Squad assault is just mean.
Right now there’s only one Squad Assault map, and like the Chain Challenge mode it also seems to take cues from the ‘permadeath’ feature Heroes started using during the Tempest Trial last month. However, there’s more of a twist to this version.
In Squad Assault, to earn the two orbs and sacred seal rewards, players have to take on five battle maps in a row. The battle maps are based on story missions, like the first map from the “World of Mystery” series and the first map from the “World of Conquest” series from what I saw in my first attempt.
However, after each map, the four heroes you used to beat it are cycled out. So if you don’t have 20 good units to beat through each of the five battles in the series, you’re going to have a bad time.
Also you aren’t allowed to let any of your units die on any of the individual maps. If any unit dies, you automatically lose and have to start back from the beginning of the series all over again.
Granted, it isn’t a timed event, so you theoretically get as many attempts as you want… But it is still a little frustrating to even think about.
This portion is going to be more of a lightning round, since it’s a lot of smaller improvements and edits that are relatively short to sum up. At least, theoretically they’re relatively short to sum up. Who knows how much I’ll wind up blathering on about it.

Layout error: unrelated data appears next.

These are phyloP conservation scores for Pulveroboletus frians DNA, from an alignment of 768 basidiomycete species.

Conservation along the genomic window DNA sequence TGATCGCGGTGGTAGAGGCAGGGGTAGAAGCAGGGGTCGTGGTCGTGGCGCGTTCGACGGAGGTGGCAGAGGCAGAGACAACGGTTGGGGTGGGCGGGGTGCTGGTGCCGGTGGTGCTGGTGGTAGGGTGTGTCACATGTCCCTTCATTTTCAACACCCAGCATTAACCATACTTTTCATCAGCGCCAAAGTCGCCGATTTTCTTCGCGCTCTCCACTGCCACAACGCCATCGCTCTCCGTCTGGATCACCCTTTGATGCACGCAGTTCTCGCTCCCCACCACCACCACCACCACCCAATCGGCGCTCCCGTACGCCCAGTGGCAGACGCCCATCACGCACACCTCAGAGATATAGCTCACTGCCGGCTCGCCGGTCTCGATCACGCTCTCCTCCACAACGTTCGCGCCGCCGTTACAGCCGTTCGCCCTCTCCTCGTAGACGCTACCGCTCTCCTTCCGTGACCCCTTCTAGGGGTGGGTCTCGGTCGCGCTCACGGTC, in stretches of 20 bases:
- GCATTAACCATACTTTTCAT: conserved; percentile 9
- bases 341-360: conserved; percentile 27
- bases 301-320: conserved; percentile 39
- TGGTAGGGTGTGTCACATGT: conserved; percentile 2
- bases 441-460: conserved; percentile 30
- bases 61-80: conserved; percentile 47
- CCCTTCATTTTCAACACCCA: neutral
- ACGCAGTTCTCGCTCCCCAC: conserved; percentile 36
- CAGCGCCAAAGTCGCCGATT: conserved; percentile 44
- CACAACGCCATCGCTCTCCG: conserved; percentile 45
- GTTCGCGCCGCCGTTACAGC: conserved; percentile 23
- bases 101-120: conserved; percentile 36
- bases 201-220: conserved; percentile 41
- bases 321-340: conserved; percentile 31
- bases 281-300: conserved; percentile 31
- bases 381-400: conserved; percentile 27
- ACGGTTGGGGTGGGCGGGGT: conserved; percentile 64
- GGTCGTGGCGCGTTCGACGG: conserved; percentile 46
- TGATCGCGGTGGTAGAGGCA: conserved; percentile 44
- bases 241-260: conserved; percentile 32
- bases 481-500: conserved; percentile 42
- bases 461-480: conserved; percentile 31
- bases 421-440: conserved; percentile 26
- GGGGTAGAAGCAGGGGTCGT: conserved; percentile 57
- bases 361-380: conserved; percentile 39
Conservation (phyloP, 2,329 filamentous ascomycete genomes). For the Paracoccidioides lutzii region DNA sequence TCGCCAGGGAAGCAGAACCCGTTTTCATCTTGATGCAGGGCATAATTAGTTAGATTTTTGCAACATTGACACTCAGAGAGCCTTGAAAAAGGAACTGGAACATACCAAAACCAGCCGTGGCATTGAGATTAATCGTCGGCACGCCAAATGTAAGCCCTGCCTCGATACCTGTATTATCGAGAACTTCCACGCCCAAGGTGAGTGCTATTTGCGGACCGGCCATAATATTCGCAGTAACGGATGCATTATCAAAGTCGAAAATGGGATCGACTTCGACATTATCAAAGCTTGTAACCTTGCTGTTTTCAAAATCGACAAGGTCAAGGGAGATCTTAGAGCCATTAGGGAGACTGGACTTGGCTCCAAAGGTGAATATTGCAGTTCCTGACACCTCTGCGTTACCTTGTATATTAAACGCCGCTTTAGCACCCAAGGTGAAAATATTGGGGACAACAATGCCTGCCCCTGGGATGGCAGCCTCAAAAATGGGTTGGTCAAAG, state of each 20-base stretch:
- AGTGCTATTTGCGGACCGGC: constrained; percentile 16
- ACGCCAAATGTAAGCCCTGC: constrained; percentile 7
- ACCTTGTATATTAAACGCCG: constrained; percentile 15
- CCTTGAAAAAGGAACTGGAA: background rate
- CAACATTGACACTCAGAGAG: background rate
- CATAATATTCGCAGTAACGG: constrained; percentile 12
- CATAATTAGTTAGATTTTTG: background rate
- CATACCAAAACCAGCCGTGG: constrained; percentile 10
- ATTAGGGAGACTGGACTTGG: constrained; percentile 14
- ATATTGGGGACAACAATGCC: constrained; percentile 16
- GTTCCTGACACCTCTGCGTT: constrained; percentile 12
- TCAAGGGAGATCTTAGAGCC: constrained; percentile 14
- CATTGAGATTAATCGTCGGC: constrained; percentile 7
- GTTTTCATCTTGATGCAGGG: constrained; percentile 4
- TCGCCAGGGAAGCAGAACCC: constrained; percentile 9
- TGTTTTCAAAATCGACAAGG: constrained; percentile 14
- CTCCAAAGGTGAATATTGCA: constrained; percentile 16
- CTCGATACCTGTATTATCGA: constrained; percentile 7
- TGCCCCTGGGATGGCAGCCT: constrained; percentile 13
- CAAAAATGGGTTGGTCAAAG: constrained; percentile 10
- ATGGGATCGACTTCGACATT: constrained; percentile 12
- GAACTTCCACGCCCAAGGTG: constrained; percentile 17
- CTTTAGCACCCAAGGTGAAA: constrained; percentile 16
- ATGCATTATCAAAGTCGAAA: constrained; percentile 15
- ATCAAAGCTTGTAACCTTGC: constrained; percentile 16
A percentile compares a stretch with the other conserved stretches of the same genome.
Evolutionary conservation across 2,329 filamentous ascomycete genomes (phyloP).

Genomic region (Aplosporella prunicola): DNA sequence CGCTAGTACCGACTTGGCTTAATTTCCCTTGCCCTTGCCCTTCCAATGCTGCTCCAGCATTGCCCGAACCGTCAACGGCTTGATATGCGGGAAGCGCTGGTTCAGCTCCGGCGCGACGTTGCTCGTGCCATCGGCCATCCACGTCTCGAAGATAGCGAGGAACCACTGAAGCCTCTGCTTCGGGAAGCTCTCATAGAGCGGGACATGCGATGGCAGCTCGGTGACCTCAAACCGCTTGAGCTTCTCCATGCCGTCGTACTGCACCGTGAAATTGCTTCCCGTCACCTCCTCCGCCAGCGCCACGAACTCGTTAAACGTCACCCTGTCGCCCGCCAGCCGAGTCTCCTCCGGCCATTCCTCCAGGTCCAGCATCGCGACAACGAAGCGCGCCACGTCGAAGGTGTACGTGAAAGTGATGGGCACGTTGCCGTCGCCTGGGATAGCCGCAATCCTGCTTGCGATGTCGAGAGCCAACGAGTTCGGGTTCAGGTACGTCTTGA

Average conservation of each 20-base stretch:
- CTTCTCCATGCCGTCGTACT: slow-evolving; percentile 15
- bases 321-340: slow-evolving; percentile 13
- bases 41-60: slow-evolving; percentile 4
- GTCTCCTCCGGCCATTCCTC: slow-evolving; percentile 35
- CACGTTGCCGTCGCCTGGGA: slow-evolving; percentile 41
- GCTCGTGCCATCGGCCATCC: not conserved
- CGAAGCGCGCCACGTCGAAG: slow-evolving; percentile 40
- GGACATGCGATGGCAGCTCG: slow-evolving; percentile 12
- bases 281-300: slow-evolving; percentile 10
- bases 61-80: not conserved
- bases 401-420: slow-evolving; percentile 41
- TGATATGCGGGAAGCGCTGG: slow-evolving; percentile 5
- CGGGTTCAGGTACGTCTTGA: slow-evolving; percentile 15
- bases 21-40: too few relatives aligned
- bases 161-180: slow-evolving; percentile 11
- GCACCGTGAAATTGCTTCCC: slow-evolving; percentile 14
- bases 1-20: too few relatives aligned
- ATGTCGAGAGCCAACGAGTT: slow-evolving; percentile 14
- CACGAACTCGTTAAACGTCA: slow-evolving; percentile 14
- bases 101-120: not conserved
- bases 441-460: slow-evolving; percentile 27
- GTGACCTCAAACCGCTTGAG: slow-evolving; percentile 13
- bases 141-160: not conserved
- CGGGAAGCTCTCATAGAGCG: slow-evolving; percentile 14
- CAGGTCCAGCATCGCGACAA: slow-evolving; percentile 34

Not only will it now be easier to train cleric units due to an increase in experience points from healing, there are also going to be more experience points rewarded for defeating enemy units stronger than your own and less detractions for battling enemy units that are weaker than your units. Small changes relatively speaking, but all welcomed changes nonetheless. Training isn’t a huge burden in this game admittedly, but making it easier to get units to level 40 can’t be bad by any stretch of the imagination.
When searching for units to build teams, use in tributes, accomplish certain specific challenges and more, we were only able to use one method of categorization at a time prior to the 1.5 update. While this worked just fine in its own right, as categories like “movement type” or “rarity” are useful and generally all I’ve ever had to use, now it’ll be that much easier to pick out specific units in the barracks by categorizing using up to three sorting methods at a time.
Summoning screen user interface